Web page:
Homer’s Iliad: Book II
Questions for Book II:
- Are divine dreams true? That is, if your dream is from a god, can you believe it?
- Agamemnon receives word directly from Zeus that now is the time to attack Troy. He summons his chief officers and reports that he received word directly from Zeus that now it the time to attack Troy. He then marches out to speak to the troops and tells them what?
- What is Thersites’ problem? Why, although he says some of the same things Achilles did a book ago, is he treated as he is, especially by Odysseus?
“at last one plan seemed best:
he would send a murderous dream to Agamemnon” (2.6-7).
It’s an odd dream theory, but apparently your divine revelations can be phony. Zeus, who has agreed to grant Achilles’ mother’s request that the Greeks start getting their butts handed to them since Achilles is refusing to fight with them now, has insomnia until it occurs to him to give Agamemnon a false “murderous dream” (2.7), in Nestor’s voice, wherein the insistence, “attack at once, full force– / now you can take the broad streets of Troy!” (2.33-34). The poet notes, “He thought he would take the city of Priam then, that very day, the fool” (2.43-44).
Agamemnon rouses the “ranking chiefs to council” (2.62) and repeats verbatim what he was told in his dream. He will make a public statement: “But first, according to time-honored custon, / I will test the men with a challenge” (2.88-89). The Greek army is astir, described in an epic simile:
“Rank and file
streamed behind and rushed like swarms of bees
pouring out of a rocky hollow, burst on endless burst,
bunched in clusters seething over the first spring blooms,
dark hordes swirling in the air, this way, that way–
so the many armed platoons from the ships and the tents
came marching on…” (2.102-108).
“Rumor” (capitalized) also “whipped them on” (2.110), signifying that Rumor is something beyond rational control and therefore a supernatural force. Agamemnon thinks he is carrying out a standard battle test in giving a speech to the troops instead that the revelation indicated that they have been fighting long enough: Troy obviously will never fall, the war has been “futile” (2.142), and they should all go home. He mentions the Greek concept of “Atê,” the blind goddess of ruin whose name means “wrongness” or “wickedness” (Nicholson 182): “Cronus’ son has trapped me in madness, blinding ruin” (2.130). Even though they outnumber the Trojans more than 10 to 1, this war is hopeless, he declares. “Cut and run!” (2.164). Apparently all the soldiers are supposed to insist, en masse, “no! no!” — but Agamemnon’s reverse psychology tactics backfire and the Greeks start rushing towards the ships.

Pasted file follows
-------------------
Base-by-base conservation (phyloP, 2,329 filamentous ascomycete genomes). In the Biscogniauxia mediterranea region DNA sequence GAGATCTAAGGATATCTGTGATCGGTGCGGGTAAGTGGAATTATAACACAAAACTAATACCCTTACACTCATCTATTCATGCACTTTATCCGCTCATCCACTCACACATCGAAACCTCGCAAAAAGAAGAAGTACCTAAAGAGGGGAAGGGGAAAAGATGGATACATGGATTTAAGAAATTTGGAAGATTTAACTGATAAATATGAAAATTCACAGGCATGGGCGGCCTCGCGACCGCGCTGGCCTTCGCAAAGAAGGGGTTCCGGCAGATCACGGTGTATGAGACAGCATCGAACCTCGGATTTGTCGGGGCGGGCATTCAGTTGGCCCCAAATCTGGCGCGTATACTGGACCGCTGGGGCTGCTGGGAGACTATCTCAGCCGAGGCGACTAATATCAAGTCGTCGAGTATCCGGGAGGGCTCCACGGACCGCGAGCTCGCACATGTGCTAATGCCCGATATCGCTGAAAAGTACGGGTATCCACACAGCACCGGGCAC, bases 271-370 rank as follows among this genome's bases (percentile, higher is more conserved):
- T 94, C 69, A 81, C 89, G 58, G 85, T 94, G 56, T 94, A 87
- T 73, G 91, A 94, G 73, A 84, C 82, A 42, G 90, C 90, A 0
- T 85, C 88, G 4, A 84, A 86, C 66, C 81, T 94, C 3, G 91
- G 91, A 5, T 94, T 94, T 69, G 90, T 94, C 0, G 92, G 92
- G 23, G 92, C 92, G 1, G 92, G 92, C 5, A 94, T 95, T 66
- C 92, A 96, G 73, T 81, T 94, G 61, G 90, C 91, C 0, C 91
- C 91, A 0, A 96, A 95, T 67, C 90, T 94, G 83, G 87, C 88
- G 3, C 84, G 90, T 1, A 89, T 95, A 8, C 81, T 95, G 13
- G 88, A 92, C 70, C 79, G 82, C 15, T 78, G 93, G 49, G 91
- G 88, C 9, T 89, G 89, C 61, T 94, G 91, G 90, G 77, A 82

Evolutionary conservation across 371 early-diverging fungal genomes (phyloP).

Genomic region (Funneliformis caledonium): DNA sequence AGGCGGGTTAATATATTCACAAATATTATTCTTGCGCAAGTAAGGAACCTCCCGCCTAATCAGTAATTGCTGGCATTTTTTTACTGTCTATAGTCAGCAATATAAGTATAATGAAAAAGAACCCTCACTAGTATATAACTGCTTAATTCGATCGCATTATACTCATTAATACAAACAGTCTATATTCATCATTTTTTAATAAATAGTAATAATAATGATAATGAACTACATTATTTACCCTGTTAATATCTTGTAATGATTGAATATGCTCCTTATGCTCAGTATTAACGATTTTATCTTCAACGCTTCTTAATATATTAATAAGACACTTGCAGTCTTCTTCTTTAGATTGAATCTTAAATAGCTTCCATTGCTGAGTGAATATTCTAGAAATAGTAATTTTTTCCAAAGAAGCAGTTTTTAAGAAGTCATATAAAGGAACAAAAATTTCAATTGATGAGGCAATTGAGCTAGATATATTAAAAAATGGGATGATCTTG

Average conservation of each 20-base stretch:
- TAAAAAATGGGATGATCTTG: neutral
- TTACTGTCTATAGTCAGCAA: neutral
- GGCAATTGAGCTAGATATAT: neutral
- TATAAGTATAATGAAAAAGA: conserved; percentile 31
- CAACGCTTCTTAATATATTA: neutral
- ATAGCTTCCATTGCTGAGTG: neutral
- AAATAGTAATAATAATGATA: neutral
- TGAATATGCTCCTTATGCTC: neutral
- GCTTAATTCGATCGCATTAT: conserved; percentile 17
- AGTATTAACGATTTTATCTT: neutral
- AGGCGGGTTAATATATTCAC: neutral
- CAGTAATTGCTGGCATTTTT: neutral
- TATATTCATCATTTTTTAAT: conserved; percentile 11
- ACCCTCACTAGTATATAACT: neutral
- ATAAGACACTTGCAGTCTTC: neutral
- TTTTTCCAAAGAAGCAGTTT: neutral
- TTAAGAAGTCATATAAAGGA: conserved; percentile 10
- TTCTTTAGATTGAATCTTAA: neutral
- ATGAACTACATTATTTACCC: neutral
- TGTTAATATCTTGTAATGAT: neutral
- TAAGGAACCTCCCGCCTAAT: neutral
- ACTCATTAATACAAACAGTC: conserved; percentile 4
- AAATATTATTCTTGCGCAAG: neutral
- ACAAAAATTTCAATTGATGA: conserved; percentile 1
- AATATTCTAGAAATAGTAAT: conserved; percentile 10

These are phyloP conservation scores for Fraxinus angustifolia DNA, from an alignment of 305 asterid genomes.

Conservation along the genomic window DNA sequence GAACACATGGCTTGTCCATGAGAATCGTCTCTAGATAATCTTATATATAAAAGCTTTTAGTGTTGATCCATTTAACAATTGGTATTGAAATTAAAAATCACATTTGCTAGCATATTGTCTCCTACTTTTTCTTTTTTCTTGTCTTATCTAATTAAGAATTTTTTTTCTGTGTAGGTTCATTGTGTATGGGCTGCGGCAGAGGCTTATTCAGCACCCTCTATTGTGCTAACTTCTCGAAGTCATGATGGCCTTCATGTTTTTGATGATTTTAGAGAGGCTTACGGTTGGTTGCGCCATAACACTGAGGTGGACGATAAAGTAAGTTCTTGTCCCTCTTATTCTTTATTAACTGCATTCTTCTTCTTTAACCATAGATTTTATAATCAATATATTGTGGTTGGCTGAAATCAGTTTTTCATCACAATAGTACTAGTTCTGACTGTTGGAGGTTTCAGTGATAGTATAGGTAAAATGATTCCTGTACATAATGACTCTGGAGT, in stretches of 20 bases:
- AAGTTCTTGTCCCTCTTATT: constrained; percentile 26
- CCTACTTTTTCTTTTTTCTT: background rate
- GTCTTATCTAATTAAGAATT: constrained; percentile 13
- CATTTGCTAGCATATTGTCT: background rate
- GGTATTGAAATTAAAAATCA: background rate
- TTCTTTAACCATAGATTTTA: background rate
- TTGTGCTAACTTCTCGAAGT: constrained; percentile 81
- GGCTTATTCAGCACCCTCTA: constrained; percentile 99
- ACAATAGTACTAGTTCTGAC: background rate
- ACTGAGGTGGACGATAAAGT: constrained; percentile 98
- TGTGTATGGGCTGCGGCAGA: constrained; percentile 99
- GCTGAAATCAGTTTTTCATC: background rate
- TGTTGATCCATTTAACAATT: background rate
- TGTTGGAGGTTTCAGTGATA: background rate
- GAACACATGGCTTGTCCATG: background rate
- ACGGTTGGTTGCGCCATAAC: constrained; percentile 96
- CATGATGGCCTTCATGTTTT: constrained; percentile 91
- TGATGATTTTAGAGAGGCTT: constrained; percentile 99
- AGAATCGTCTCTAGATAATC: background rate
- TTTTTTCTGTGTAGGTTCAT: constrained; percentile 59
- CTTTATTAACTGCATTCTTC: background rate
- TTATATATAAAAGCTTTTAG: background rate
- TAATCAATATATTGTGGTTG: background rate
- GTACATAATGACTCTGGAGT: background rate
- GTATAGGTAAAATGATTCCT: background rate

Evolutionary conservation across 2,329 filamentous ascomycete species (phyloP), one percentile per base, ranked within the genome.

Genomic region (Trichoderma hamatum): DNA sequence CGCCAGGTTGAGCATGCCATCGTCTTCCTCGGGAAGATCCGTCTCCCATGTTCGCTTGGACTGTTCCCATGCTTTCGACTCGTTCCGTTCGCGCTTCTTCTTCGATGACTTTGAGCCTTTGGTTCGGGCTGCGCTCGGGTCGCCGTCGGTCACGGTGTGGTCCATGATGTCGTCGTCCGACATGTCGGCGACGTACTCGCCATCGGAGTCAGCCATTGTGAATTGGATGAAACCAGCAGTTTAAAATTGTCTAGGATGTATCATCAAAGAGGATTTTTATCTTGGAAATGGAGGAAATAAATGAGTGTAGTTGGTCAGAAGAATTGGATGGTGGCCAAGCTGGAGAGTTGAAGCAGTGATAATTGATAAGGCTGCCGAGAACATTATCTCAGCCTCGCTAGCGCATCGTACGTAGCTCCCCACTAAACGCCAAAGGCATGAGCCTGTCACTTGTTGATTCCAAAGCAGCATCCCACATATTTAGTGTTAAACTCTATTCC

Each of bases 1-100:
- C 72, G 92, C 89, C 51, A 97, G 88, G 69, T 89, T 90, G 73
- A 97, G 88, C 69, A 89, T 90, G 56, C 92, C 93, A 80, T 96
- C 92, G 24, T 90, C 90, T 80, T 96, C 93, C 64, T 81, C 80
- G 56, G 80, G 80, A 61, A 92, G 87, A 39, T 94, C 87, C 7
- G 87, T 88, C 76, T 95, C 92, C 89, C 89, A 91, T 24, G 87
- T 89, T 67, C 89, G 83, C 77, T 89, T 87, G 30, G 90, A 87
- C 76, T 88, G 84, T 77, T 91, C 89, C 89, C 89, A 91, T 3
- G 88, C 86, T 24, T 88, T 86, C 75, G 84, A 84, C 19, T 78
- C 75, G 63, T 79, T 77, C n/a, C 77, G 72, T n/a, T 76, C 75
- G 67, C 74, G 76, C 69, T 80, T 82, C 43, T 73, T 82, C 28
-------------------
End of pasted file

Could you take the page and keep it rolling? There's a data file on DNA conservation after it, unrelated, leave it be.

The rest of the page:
Hera panics. She gets Athena to interfere. Athena visits Odysseus — again signifying better judgment as a divine force — and convinces him, “a mastermind like Zeus” (2.197), to reverse the retreat. Odysseus stops the soldiers, arguing that “It’s too soon to see Agamemnon’s purpose clearly” (2.222), and, disturbingly, telling any representative warrior, “You fool…. you, you deserter, rank coward, / you count for nothing” (2.231-233). Odysseus is successful, except for Thersites, a famous malcontent; he’s mouthy and deformed and sneers against Agamemnon.
“But one man, Thersites, still railed on, nonstop.
His head was full of obscenities, teeming with rant,
all for no good reason, insubordinate, baiting the kings —
anything to provoke some laughter from the troops.
Here was the ugliest man who ever came to Troy.
Bandy-legged he was, with one foot clubbed,
both shoulders humped together, curving over
his caved-in chest, and bobbing above them
his skull warped to a point,
sprouting clumps of scraggly, woolly hair” (2.246-255).
As with Hephaestos at the end of Book I, physical deformity is demeaned here, even though Thersites rails against Agamemnon with all the same reasons Achilles and the other Greeks, even Odysseus, have: particularly about Agamemnon’s greed. Anyway, Odysseus beats up Thersites:
“he cracked the scepter across his back and shoulders.
The rascal doubled over, tears streaking his face
and a bloody welt bulged up between his blades…” (2.309-311).
“Their morale was low but the men laughed now” (2.316), because, I mean, hilarious!
Odysseus speaks to Agamemnon about the natural despair of the troops, and he calls to memory an omen from before the war — a snake devouring a brood of eight baby sparrows and one mother sparrow in a tree; the snake was struck into stone by Zeus (2.362-377). This is spuriously interpreted by Calchas to mean that the Greeks would have to fight for nine years before taking Troy in the tenth (2.386-389). Nestor tries to give some encouraging advice:
“So now let no man hurry to sail for home, not yet…
not till he beds down with a faithful Trojan wife,
payment in full for the groans and shocks of war
we have all borne for Helen” (2.420-423).
Agamemnon seems to have a brief moment of clarity:
“Imagine — I and Achilles, wrangling over a girl,
battling man-to-man. And I, I was the first
to let my anger flare. Ah if the two of us
could ever think as one” (2.447-450).
But this seeming realization comes to nothing at this time. Agamemnon sacrifices an ox to Zeus (2.478ff), followed by a holy prayer that they may slash the enemy so that, “groveling facedown, / [they] gnaw their own earth!” (2.495-496). Amen. Then more animal butchering, and the supposed pageantry of assembling armies. A pile-up of epic similes conveys the build-up effectively beyond what any single comparison could do (2.539ff).
The poet calls on the Muse to help name all the important Greek warriors, and indeed we get the epic list for many pages: first the Greeks (2.584-894), then the Trojans (2.927-989).